We have discussed 5G and Wi-Fi 6e for use in the DoD, but now we want to focus on the 802.11ax (Wi-Fi 6) feature set. There are several features to Wi-Fi 6 that improve efficiency with lower latency and simultaneous deliver over that of 802.11n (Wi-Fi 5).
Let’s first define a BSS. A basic service set is a local network made up of one access point with associated clients. Picture your conference room. On the ceiling or wall, there is an access point. Devices in that room such as a TV, printer, cell phone, and tablet connect to that access point. That environment is a BSS. Now picture a number of cubicles outside the conference room. That area is being supported by another access point with devices connected to it as well. This is a separate BSS adjacent to the conference room.
If both these access points are on the same channel, say channel 6 at 2.4 GHz. This creates a situation known as co-channel interference, also known as Overlapping Basic Service Set or OBSS. The 802.11 standards are written in a manner that if adjacent BSSs find themselves on the same channel, they must share airtime with each other and all the clients associated with them. The clear channel assessment mechanism built into the 802.11 makes it so that each conversation with each client from their respective access points must happen one at a time. Everyone connected to each access point, and the access points themselves, need to take turns sending information over the air. This not only takes up a whole bunch of nanoseconds, but it also adds to airtime utilization. In short, it is inefficient which is why proper channel design is always promoted in engineered deployments. But there are only so many channels, in the case of 2.4 GHz only 3 are non-overlapping. There are times when channel separation may not be possible.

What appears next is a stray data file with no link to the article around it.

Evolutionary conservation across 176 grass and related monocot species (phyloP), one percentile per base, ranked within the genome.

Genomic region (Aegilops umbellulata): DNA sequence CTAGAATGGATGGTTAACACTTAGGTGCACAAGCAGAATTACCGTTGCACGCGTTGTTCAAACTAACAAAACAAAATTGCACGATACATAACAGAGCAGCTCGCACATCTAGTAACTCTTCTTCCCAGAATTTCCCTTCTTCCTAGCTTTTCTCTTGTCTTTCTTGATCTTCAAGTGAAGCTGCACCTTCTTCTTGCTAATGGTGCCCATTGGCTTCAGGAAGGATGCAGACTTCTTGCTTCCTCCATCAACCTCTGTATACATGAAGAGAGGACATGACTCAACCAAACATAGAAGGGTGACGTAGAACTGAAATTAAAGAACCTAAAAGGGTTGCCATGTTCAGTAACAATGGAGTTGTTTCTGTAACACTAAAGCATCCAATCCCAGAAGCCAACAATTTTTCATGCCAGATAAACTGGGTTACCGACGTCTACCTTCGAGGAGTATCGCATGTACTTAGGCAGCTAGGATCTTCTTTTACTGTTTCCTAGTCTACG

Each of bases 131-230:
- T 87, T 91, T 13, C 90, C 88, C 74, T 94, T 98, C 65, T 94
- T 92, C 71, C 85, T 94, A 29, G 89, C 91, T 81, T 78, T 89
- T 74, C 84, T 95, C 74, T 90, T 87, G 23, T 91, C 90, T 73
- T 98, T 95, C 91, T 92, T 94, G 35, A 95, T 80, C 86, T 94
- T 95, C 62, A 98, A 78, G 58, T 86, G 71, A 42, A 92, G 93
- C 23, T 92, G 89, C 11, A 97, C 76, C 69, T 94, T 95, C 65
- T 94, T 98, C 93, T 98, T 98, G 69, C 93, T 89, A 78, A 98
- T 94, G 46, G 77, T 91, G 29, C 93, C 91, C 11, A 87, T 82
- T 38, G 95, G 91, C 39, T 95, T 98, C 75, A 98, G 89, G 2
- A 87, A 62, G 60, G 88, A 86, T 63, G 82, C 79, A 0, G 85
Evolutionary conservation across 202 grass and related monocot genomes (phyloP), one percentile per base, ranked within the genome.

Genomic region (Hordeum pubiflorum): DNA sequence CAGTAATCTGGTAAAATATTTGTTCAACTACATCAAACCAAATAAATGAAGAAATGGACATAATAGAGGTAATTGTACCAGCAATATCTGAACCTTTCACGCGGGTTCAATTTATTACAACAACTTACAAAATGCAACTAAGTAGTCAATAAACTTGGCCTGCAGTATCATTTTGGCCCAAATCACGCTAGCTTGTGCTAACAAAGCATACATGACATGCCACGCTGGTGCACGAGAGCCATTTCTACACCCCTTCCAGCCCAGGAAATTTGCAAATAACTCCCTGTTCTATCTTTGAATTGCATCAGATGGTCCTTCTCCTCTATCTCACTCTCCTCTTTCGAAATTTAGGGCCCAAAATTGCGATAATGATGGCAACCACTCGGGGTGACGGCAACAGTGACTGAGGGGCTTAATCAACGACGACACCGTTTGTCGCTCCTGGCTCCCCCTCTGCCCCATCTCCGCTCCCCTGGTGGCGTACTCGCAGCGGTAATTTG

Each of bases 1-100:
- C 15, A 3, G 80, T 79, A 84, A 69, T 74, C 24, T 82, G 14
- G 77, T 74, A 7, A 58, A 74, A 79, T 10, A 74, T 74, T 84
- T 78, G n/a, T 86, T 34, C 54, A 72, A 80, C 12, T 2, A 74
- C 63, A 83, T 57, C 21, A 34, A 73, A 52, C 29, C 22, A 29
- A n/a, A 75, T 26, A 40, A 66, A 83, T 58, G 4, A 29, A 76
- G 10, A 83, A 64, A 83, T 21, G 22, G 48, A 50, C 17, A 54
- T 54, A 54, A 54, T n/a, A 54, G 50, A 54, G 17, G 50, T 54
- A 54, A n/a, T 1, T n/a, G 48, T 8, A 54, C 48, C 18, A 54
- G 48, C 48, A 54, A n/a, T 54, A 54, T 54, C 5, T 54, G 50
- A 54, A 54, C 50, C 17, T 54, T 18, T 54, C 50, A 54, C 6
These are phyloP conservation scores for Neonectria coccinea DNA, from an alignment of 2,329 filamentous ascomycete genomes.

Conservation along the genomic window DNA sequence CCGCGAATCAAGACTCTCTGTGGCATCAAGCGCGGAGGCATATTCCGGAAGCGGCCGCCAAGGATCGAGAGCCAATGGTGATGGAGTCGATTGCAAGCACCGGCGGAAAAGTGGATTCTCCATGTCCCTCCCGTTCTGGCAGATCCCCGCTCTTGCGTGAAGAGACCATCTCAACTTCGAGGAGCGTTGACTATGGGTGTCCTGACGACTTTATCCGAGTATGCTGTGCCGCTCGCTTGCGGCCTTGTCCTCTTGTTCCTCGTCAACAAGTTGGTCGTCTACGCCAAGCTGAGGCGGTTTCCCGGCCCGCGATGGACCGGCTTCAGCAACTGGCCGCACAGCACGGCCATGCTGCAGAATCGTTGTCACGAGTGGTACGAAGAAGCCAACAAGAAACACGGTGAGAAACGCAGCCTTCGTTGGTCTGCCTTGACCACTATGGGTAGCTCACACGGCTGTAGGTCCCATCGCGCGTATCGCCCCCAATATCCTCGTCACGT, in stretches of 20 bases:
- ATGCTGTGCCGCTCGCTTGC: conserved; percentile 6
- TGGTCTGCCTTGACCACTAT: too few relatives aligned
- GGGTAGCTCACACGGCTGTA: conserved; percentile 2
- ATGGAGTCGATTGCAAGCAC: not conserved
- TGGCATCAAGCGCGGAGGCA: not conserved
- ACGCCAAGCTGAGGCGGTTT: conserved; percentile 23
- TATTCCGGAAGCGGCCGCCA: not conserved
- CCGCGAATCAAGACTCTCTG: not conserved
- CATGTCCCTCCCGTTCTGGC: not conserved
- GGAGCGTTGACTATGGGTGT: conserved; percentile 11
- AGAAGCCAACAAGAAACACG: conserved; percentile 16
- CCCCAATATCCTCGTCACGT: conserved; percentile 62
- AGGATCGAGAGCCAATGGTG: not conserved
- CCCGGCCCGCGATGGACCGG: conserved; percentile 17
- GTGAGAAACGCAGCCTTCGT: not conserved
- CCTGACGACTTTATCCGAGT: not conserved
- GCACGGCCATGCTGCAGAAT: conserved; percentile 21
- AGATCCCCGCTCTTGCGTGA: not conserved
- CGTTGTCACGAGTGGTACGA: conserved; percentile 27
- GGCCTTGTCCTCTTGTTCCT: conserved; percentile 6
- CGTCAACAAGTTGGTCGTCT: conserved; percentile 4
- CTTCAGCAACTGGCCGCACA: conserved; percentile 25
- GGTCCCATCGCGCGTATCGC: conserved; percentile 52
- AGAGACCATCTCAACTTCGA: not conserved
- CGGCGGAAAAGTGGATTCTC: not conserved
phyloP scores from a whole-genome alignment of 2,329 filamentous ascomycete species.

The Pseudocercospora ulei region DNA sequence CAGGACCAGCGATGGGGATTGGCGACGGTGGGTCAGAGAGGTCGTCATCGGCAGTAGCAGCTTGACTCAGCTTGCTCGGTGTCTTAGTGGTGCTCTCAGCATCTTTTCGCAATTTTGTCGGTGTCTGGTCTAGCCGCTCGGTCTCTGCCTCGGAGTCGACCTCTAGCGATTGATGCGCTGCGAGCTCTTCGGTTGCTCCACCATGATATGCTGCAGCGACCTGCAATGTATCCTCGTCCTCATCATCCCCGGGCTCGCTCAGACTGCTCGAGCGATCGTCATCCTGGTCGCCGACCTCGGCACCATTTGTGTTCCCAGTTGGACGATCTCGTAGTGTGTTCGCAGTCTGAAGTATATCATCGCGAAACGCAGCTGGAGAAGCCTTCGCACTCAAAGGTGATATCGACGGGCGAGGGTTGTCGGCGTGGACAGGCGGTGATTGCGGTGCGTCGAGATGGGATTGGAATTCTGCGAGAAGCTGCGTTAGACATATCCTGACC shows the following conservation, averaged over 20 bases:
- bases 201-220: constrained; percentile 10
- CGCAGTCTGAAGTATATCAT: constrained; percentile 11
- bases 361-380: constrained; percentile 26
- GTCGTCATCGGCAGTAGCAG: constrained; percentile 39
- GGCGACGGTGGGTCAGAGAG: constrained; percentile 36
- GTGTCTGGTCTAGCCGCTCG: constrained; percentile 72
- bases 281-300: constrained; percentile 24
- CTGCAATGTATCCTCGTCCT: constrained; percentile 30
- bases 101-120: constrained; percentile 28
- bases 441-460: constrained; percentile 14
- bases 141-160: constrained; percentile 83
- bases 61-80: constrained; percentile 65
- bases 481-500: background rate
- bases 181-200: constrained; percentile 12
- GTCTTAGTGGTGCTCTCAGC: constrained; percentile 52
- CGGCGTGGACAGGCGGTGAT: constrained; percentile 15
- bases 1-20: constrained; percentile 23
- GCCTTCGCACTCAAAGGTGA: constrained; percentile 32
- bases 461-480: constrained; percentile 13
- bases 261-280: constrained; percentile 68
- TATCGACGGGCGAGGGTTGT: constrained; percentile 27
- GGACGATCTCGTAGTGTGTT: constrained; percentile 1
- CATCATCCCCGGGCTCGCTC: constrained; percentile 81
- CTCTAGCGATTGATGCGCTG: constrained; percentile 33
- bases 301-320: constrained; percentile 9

Wi-Fi 6 introduces BSS coloring. This is another way of identifying the BSS as being unique. So, our conference room access point sends specific data to the client letting it know it is in the conference room, Blue, while the cubical access point tells its clients where they are by identifying them as Red. In reality, the access points are setting a value in a 6-bit frame in the PHY header understood by each access point and client.
Now what happens is the conference room recognizes the cubical BSS is on the same channel but is operating as Red; the clients in each BSS recognize the same thing. For as long as the signal is less than a pre-determined threshold, the clear channel assessment is not triggered between the colors, only within the same color, despite being on the same channel. The conference room access point ignores the neighboring cubical AP on the same channel and concentrates on serving the conference room clients. Likewise, the clients ignore the cubical BSS as well. This greatly improves efficiency in airtime utilization.
One caveat to this feature, both access point and client need to be 802.11ax (Wi-Fi 6) capable. Wi-Fi 5 (802.11ac) clients are not capable of taking advantage of BSS coloring. In some cases, this feature will need to be turned on. There are additional features within the Wi-Fi 6 standard: Spatial Reuse and two NAV operation. When combined with BSS coloring there is a significant improvement in spectral efficiency.